A computational framework to integrate high-throughput '-omics' datasets for the identification of potential mechanistic links

Helle Krogh Pedersen, Sofia K Forslund, Valborg Gudmundsdottir, Anders Østergaard Petersen, Falk Hildebrand, Tuulia Hyötyläinen, Trine Nielsen, Torben Hansen, Peer Bork, S Dusko Ehrlich, Søren Brunak, Matej Oresic, Oluf Pedersen*, Henrik Bjørn Nielsen

*Corresponding author for this work

    Research output: Contribution to journalJournal articleResearchpeer-review

    Abstract

    We recently presented a three-pronged association study that integrated human intestinal microbiome data derived from shotgun-based sequencing with untargeted serum metabolome data and measures of host physiology. Metabolome and microbiome data are high dimensional, posing a major challenge for data integration. Here, we present a step-by-step computational protocol that details and discusses the dimensionality-reduction techniques used and methods for subsequent integration and interpretation of such heterogeneous types of data. Dimensionality reduction was achieved through a combination of data normalization approaches, binning of co-abundant genes and metabolites, and integration of prior biological knowledge. The use of prior knowledge to overcome functional redundancy across microbiome species is one central advance of our method over available alternative approaches. Applying this framework, other investigators can integrate various '-omics' readouts with variables of host physiology or any other phenotype of interest (e.g., connecting host and microbiome readouts to disease severity or treatment outcome in a clinical cohort) in a three-pronged association analysis to identify potential mechanistic links to be tested in experimental settings. Although we originally developed the framework for a human metabolome-microbiome study, it is generalizable to other organisms and environmental metagenomes, as well as to studies including other -omics domains such as transcriptomics and proteomics. The provided R code runs in ~1 h on a standard PC.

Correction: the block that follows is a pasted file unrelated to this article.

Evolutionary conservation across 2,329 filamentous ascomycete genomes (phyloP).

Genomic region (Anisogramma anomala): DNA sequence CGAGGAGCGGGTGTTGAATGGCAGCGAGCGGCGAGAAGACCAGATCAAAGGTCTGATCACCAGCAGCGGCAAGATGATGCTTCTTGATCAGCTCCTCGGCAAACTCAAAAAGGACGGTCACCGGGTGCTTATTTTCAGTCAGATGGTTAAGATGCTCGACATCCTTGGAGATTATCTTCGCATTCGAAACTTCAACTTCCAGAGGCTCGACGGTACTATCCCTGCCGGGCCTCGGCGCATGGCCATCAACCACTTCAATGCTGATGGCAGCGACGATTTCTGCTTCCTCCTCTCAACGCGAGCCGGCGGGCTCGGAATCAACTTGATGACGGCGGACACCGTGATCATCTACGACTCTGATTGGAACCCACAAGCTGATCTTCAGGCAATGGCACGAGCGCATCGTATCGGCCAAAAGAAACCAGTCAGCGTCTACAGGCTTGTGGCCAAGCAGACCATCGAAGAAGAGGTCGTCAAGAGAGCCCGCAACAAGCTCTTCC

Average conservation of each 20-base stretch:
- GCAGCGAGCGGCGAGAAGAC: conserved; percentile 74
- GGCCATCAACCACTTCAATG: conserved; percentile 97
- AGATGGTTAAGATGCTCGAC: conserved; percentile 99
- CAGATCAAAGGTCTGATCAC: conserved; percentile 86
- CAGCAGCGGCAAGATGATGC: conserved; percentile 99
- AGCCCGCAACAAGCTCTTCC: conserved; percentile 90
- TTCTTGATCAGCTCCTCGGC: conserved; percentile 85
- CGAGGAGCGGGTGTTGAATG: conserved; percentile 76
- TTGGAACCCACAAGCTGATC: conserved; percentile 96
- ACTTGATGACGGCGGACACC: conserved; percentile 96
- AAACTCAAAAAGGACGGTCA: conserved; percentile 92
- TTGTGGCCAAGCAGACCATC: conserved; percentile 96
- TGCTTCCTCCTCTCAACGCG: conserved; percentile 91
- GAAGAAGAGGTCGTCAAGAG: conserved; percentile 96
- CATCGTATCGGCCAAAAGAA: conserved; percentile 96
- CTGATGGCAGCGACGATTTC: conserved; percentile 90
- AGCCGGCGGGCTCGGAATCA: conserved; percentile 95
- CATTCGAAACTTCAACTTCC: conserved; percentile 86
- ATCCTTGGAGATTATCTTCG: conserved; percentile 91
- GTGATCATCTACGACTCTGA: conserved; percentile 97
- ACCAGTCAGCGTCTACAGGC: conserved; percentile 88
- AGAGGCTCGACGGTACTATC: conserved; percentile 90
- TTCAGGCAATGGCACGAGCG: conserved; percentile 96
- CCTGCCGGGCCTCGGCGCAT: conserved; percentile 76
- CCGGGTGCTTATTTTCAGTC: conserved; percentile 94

Original languageEnglish
    JournalNature Protocols
    Volume13
    Pages (from-to)2781-2800
    Number of pages20
    ISSN1750-2799
    DOIs
    Publication statusPublished - 2018

    Cite this

    Pedersen, Helle Krogh ; Forslund, Sofia K ; Gudmundsdottir, Valborg ; Petersen, Anders Østergaard ; Hildebrand, Falk ; Hyötyläinen, Tuulia ; Nielsen, Trine ; Hansen, Torben ; Bork, Peer ; Ehrlich, S Dusko ; Brunak, Søren ; Oresic, Matej ; Pedersen, Oluf ; Nielsen, Henrik Bjørn. / A computational framework to integrate high-throughput '-omics' datasets for the identification of potential mechanistic links. In: Nature Protocols. 2018 ; Vol. 13. pp. 2781-2800.
    @article{54e286e77af04eaca2186ddedb7d699f,
    title = "A computational framework to integrate high-throughput '-omics' datasets for the identification of potential mechanistic links",